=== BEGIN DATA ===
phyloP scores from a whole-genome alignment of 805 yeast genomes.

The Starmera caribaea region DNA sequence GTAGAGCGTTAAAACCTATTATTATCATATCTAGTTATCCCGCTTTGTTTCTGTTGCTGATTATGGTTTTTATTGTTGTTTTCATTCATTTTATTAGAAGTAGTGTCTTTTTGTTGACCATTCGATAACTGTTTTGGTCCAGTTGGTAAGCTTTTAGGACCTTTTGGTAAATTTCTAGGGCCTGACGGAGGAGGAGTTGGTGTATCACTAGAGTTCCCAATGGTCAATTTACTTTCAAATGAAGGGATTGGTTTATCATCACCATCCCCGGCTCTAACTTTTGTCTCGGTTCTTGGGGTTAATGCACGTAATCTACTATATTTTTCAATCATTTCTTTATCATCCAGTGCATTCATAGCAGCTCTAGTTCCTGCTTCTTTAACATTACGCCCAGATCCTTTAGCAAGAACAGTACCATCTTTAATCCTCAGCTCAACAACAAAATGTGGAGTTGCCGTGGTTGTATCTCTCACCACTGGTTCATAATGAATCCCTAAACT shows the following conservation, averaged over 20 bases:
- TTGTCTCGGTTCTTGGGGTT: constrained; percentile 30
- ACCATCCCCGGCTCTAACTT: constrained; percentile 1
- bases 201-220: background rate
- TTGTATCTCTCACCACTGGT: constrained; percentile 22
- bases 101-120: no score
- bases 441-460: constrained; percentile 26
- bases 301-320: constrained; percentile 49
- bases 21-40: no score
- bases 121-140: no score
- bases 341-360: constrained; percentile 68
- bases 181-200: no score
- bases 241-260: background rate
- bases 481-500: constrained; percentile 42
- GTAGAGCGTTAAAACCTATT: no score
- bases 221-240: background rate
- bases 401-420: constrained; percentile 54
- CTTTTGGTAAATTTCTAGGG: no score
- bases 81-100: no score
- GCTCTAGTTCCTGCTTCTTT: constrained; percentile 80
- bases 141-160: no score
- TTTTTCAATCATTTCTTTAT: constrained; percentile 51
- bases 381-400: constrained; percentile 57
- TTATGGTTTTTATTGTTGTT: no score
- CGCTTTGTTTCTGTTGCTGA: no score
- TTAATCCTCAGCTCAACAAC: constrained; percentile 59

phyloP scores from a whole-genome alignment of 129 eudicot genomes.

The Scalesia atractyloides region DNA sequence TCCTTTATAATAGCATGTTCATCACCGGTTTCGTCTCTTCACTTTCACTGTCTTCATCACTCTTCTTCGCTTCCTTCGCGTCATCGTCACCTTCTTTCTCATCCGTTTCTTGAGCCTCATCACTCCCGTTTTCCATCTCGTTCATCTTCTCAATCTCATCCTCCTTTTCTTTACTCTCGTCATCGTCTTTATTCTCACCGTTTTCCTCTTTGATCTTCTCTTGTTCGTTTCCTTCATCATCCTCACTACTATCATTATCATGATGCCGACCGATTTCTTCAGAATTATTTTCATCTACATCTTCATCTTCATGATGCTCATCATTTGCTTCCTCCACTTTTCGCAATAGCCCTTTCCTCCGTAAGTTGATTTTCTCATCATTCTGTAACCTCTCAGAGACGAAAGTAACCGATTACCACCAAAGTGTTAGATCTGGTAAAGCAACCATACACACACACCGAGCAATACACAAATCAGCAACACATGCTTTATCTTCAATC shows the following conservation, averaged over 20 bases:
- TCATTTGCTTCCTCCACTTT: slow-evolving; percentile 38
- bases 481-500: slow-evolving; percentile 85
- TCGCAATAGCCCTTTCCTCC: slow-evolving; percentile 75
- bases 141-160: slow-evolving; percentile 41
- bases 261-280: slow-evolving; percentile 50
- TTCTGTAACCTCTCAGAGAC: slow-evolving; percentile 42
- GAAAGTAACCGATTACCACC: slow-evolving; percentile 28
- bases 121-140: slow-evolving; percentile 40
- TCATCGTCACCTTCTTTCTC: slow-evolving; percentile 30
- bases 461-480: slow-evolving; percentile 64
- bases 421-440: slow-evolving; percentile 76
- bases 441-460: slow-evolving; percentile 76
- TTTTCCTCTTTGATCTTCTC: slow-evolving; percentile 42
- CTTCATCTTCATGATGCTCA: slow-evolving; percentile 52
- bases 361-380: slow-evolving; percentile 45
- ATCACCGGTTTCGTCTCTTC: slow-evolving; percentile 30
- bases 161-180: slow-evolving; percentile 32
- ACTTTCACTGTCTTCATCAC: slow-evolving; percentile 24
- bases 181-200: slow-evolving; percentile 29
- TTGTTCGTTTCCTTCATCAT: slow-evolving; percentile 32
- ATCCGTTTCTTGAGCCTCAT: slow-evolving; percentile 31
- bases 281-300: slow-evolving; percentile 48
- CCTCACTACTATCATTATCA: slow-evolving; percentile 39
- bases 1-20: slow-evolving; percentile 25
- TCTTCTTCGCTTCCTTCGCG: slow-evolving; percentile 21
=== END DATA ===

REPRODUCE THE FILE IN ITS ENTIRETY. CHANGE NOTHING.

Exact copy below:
phyloP scores from a whole-genome alignment of 805 yeast genomes.

The Starmera caribaea region DNA sequence GTAGAGCGTTAAAACCTATTATTATCATATCTAGTTATCCCGCTTTGTTTCTGTTGCTGATTATGGTTTTTATTGTTGTTTTCATTCATTTTATTAGAAGTAGTGTCTTTTTGTTGACCATTCGATAACTGTTTTGGTCCAGTTGGTAAGCTTTTAGGACCTTTTGGTAAATTTCTAGGGCCTGACGGAGGAGGAGTTGGTGTATCACTAGAGTTCCCAATGGTCAATTTACTTTCAAATGAAGGGATTGGTTTATCATCACCATCCCCGGCTCTAACTTTTGTCTCGGTTCTTGGGGTTAATGCACGTAATCTACTATATTTTTCAATCATTTCTTTATCATCCAGTGCATTCATAGCAGCTCTAGTTCCTGCTTCTTTAACATTACGCCCAGATCCTTTAGCAAGAACAGTACCATCTTTAATCCTCAGCTCAACAACAAAATGTGGAGTTGCCGTGGTTGTATCTCTCACCACTGGTTCATAATGAATCCCTAAACT shows the following conservation, averaged over 20 bases:
- TTGTCTCGGTTCTTGGGGTT: constrained; percentile 30
- ACCATCCCCGGCTCTAACTT: constrained; percentile 1
- bases 201-220: background rate
- TTGTATCTCTCACCACTGGT: constrained; percentile 22
- bases 101-120: no score
- bases 441-460: constrained; percentile 26
- bases 301-320: constrained; percentile 49
- bases 21-40: no score
- bases 121-140: no score
- bases 341-360: constrained; percentile 68
- bases 181-200: no score
- bases 241-260: background rate
- bases 481-500: constrained; percentile 42
- GTAGAGCGTTAAAACCTATT: no score
- bases 221-240: background rate
- bases 401-420: constrained; percentile 54
- CTTTTGGTAAATTTCTAGGG: no score
- bases 81-100: no score
- GCTCTAGTTCCTGCTTCTTT: constrained; percentile 80
- bases 141-160: no score
- TTTTTCAATCATTTCTTTAT: constrained; percentile 51
- bases 381-400: constrained; percentile 57
- TTATGGTTTTTATTGTTGTT: no score
- CGCTTTGTTTCTGTTGCTGA: no score
- TTAATCCTCAGCTCAACAAC: constrained; percentile 59

phyloP scores from a whole-genome alignment of 129 eudicot genomes.

The Scalesia atractyloides region DNA sequence TCCTTTATAATAGCATGTTCATCACCGGTTTCGTCTCTTCACTTTCACTGTCTTCATCACTCTTCTTCGCTTCCTTCGCGTCATCGTCACCTTCTTTCTCATCCGTTTCTTGAGCCTCATCACTCCCGTTTTCCATCTCGTTCATCTTCTCAATCTCATCCTCCTTTTCTTTACTCTCGTCATCGTCTTTATTCTCACCGTTTTCCTCTTTGATCTTCTCTTGTTCGTTTCCTTCATCATCCTCACTACTATCATTATCATGATGCCGACCGATTTCTTCAGAATTATTTTCATCTACATCTTCATCTTCATGATGCTCATCATTTGCTTCCTCCACTTTTCGCAATAGCCCTTTCCTCCGTAAGTTGATTTTCTCATCATTCTGTAACCTCTCAGAGACGAAAGTAACCGATTACCACCAAAGTGTTAGATCTGGTAAAGCAACCATACACACACACCGAGCAATACACAAATCAGCAACACATGCTTTATCTTCAATC shows the following conservation, averaged over 20 bases:
- TCATTTGCTTCCTCCACTTT: slow-evolving; percentile 38
- bases 481-500: slow-evolving; percentile 85
- TCGCAATAGCCCTTTCCTCC: slow-evolving; percentile 75
- bases 141-160: slow-evolving; percentile 41
- bases 261-280: slow-evolving; percentile 50
- TTCTGTAACCTCTCAGAGAC: slow-evolving; percentile 42
- GAAAGTAACCGATTACCACC: slow-evolving; percentile 28
- bases 121-140: slow-evolving; percentile 40
- TCATCGTCACCTTCTTTCTC: slow-evolving; percentile 30
- bases 461-480: slow-evolving; percentile 64
- bases 421-440: slow-evolving; percentile 76
- bases 441-460: slow-evolving; percentile 76
- TTTTCCTCTTTGATCTTCTC: slow-evolving; percentile 42
- CTTCATCTTCATGATGCTCA: slow-evolving; percentile 52
- bases 361-380: slow-evolving; percentile 45
- ATCACCGGTTTCGTCTCTTC: slow-evolving; percentile 30
- bases 161-180: slow-evolving; percentile 32
- ACTTTCACTGTCTTCATCAC: slow-evolving; percentile 24
- bases 181-200: slow-evolving; percentile 29
- TTGTTCGTTTCCTTCATCAT: slow-evolving; percentile 32
- ATCCGTTTCTTGAGCCTCAT: slow-evolving; percentile 31
- bases 281-300: slow-evolving; percentile 48
- CCTCACTACTATCATTATCA: slow-evolving; percentile 39
- bases 1-20: slow-evolving; percentile 25
- TCTTCTTCGCTTCCTTCGCG: slow-evolving; percentile 21